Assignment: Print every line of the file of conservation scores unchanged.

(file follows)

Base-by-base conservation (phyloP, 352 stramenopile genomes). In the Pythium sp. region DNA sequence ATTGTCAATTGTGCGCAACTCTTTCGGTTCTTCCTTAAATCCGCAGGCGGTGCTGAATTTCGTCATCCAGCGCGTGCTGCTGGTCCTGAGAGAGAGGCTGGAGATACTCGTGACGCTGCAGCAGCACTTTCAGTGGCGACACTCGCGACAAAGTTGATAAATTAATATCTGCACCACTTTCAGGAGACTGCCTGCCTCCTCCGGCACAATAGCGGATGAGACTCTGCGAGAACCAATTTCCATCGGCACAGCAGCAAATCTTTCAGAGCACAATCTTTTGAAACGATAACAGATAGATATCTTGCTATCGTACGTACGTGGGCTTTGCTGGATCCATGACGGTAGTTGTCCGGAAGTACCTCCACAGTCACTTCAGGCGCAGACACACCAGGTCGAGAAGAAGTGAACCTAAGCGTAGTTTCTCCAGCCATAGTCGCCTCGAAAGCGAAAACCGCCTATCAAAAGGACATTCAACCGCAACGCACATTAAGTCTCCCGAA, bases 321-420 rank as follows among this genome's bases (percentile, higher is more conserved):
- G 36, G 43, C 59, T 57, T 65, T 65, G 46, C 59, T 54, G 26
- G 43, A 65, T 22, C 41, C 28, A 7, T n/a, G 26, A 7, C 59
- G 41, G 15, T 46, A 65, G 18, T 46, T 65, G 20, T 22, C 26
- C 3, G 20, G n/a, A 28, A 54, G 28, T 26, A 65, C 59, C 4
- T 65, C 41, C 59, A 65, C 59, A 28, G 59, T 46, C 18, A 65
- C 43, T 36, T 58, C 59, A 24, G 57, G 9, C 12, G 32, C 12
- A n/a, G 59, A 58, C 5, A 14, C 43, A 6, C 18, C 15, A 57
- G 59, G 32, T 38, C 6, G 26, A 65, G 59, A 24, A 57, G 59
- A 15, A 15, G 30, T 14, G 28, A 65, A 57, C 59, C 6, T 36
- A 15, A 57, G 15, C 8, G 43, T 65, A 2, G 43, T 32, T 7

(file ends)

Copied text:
Base-by-base conservation (phyloP, 352 stramenopile genomes). In the Pythium sp. region DNA sequence ATTGTCAATTGTGCGCAACTCTTTCGGTTCTTCCTTAAATCCGCAGGCGGTGCTGAATTTCGTCATCCAGCGCGTGCTGCTGGTCCTGAGAGAGAGGCTGGAGATACTCGTGACGCTGCAGCAGCACTTTCAGTGGCGACACTCGCGACAAAGTTGATAAATTAATATCTGCACCACTTTCAGGAGACTGCCTGCCTCCTCCGGCACAATAGCGGATGAGACTCTGCGAGAACCAATTTCCATCGGCACAGCAGCAAATCTTTCAGAGCACAATCTTTTGAAACGATAACAGATAGATATCTTGCTATCGTACGTACGTGGGCTTTGCTGGATCCATGACGGTAGTTGTCCGGAAGTACCTCCACAGTCACTTCAGGCGCAGACACACCAGGTCGAGAAGAAGTGAACCTAAGCGTAGTTTCTCCAGCCATAGTCGCCTCGAAAGCGAAAACCGCCTATCAAAAGGACATTCAACCGCAACGCACATTAAGTCTCCCGAA, bases 321-420 rank as follows among this genome's bases (percentile, higher is more conserved):
- G 36, G 43, C 59, T 57, T 65, T 65, G 46, C 59, T 54, G 26
- G 43, A 65, T 22, C 41, C 28, A 7, T n/a, G 26, A 7, C 59
- G 41, G 15, T 46, A 65, G 18, T 46, T 65, G 20, T 22, C 26
- C 3, G 20, G n/a, A 28, A 54, G 28, T 26, A 65, C 59, C 4
- T 65, C 41, C 59, A 65, C 59, A 28, G 59, T 46, C 18, A 65
- C 43, T 36, T 58, C 59, A 24, G 57, G 9, C 12, G 32, C 12
- A n/a, G 59, A 58, C 5, A 14, C 43, A 6, C 18, C 15, A 57
- G 59, G 32, T 38, C 6, G 26, A 65, G 59, A 24, A 57, G 59
- A 15, A 15, G 30, T 14, G 28, A 65, A 57, C 59, C 6, T 36
- A 15, A 57, G 15, C 8, G 43, T 65, A 2, G 43, T 32, T 7